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Protests and prayers: People across the world condemn Russian invasion
02:27 - Source: CNN
Washington CNN Business  — 

Facebook (FB)’s parent Meta said Monday it has caught dozens of fake, pro-Russian accounts, groups and pages across its platforms trying to spread anti-Ukrainian propaganda as the war in Ukraine continues to rage.

Meta’s takedown of the influence campaign also coincided with what company officials described as a separate, intensified push by pro-Russian hackers to compromise the social media accounts of Ukrainian journalists, military leaders and government officials. The hacking campaign, attributed to an actor security researchers have nicknamed “Ghostwriter,” appears to have succeeded with at least some Facebook accounts, Meta said.

Both initiatives underscore how groups supporting Russia’s invasion of Ukraine have attempted to win the information war playing out online, not just on Facebook but on an array of social media platforms and websites.

Over the weekend, Meta said, the company became aware of roughly 40 accounts, groups and pages masquerading as real people. To pull off the deception, the disinformation agents used AI-generated profile pictures and claimed to be writing from Kyiv, according to the company.

One of the fictitious accounts pretended to be an aviation engineer; others claimed to be news editors or scientific authors, Meta said. The accounts published content on Facebook, Instagram and across the wider internet discrediting Ukraine as a failed state, among other claims, Meta said.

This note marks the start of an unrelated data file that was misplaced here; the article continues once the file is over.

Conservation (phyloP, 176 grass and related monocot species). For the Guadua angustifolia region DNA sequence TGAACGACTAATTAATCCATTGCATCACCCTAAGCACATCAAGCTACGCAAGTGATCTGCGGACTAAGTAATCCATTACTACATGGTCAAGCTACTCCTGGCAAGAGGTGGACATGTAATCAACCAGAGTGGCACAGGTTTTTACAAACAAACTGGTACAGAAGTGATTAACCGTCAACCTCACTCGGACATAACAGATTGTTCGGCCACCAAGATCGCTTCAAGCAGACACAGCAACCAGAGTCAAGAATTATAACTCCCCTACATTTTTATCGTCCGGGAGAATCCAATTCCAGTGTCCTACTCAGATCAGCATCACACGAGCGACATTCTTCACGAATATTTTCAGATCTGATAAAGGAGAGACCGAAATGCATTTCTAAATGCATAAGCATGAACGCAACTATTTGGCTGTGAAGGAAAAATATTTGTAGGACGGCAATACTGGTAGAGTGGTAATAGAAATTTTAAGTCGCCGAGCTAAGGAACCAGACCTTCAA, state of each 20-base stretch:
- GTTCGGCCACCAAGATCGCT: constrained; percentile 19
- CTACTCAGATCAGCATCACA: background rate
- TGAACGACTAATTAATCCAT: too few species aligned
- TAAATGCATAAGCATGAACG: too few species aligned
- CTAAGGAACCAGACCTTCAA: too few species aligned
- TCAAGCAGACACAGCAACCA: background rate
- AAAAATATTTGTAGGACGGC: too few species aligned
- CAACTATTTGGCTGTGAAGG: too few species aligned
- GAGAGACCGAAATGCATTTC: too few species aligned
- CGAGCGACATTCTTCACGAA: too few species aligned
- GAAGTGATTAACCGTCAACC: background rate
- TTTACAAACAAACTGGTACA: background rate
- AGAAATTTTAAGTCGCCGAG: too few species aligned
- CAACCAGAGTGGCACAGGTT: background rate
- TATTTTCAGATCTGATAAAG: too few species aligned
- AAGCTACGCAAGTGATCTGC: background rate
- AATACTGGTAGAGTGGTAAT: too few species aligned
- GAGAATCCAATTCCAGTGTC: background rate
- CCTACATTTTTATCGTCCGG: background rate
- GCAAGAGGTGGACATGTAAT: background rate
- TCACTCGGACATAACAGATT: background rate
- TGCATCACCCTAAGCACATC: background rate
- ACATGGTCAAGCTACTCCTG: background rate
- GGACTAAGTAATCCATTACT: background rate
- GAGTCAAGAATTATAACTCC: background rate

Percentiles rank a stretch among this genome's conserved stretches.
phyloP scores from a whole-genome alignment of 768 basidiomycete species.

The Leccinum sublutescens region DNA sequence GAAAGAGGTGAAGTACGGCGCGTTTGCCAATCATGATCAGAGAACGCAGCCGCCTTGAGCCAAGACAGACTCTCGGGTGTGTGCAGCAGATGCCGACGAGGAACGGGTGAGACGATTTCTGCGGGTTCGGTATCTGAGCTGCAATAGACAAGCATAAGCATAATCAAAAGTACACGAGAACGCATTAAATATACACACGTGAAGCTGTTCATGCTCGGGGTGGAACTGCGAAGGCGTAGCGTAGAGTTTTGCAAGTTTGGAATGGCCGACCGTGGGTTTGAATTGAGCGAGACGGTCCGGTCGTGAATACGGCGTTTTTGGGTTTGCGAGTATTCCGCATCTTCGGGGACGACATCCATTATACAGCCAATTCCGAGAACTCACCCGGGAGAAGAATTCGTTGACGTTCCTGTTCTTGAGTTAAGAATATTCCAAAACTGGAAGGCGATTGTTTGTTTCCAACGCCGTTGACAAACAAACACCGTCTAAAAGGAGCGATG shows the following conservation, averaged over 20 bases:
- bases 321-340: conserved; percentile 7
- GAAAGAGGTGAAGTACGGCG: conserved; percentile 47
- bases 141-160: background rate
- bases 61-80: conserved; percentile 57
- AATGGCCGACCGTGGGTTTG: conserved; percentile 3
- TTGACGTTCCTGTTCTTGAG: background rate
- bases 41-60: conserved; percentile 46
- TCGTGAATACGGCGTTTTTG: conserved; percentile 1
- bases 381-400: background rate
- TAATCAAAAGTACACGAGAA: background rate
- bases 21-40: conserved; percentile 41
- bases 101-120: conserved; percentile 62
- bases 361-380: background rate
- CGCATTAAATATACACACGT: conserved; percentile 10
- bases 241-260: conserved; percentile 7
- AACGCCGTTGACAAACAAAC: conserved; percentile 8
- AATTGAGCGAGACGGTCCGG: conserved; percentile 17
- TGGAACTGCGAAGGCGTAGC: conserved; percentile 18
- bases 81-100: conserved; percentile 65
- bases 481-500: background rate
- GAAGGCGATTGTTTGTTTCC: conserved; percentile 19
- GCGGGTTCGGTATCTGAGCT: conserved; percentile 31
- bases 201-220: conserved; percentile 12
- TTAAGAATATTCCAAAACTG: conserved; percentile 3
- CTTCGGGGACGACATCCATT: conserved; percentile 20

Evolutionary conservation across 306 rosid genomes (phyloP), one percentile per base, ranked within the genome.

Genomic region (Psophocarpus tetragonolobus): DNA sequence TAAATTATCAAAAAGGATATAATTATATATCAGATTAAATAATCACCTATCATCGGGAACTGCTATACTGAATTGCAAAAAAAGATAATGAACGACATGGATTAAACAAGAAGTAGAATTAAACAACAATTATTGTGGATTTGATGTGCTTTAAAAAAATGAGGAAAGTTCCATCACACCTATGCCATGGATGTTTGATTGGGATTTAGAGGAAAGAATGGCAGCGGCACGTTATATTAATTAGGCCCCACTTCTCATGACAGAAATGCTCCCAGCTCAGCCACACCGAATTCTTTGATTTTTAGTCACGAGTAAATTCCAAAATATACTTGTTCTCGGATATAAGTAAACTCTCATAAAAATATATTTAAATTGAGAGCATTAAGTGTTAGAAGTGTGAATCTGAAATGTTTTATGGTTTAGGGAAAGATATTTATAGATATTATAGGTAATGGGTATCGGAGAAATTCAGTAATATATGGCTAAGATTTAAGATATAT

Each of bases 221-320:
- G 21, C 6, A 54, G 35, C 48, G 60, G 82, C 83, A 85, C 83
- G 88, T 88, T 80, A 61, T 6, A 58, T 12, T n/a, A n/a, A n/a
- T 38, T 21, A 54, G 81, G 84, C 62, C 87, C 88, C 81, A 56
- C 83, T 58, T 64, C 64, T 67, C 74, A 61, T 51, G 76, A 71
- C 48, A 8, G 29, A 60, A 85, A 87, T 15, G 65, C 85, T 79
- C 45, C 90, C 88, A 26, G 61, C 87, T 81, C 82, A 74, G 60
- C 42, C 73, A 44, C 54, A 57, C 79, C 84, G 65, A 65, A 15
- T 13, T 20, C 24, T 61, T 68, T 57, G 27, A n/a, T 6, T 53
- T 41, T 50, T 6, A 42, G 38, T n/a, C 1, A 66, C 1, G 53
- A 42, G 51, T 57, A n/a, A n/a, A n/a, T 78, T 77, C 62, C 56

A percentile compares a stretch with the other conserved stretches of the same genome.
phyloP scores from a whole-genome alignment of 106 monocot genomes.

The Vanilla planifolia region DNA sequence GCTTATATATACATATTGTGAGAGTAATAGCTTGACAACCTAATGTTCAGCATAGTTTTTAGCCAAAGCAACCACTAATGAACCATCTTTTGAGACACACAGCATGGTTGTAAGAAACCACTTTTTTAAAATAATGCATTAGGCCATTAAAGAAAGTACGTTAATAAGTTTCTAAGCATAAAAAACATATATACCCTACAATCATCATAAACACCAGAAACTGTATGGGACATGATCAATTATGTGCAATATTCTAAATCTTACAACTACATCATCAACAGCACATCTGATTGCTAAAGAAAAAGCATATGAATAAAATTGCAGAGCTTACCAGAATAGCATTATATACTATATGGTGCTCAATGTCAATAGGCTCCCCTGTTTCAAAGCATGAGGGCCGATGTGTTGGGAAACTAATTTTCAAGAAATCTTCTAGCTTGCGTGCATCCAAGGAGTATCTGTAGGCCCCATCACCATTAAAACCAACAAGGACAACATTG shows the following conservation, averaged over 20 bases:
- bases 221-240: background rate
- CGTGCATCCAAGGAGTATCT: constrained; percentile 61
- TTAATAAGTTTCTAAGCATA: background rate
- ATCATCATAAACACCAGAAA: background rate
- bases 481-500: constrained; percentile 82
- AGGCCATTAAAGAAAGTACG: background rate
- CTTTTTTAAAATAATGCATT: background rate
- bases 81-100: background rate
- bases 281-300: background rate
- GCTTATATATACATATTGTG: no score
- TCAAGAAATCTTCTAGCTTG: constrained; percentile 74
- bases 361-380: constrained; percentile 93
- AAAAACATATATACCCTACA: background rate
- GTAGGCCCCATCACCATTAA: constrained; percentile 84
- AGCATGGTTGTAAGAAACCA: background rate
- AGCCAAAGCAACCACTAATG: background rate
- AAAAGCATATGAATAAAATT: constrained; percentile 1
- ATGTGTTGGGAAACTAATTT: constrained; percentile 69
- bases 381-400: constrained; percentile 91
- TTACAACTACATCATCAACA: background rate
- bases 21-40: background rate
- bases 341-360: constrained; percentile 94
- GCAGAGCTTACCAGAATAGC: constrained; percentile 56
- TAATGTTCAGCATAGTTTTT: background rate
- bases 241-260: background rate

The company added that the influence campaign appears to be linked to another campaign Facebook disrupted in 2020. At the time, Facebook’s investigation tied the earlier influence operation to people in Russia, as well as NewsFront and SouthFront, two Crimea-based alleged disinformation sites that have since been sanctioned by the US government.

Nathaniel Gleicher, Meta’s head of security policy, declined to elaborate on the nature of the links, and also repeatedly declined to tell reporters how widely the more recent campaign’s content may have been shared, viewed or engaged with on Meta’s platforms.

But he described the campaign as “relatively small,” with fewer than 4,000 Facebook followers and fewer than 500 followers on Instagram. And he added that Meta was able to disrupt the network before it could amass a large audience.

Thus far, Meta has not found any evidence of pro-Ukrainian fake activity on its platform but the company would announce if it did, Gleicher told CNN.

“Why we share these operations is to make sure that people understand and can see what’s happening on all sides of any conflict,” Gleicher said. “What we’re seeing here is activity from actors who, from the content they’re sharing and the behavior they’re engaged in, appears aligned more in undermining trust of the Ukrainian government and boosting the activities of Russian actors.”

Meanwhile, the campaign to hack into the social media accounts of Ukrainians has targeted “a handful” of victims, Gleicher said, adding that the effort had gone after at least one journalist and multiple Ukrainian military and government officials. Meta has notified its users who were targeted by Ghostwriter, Gleicher said.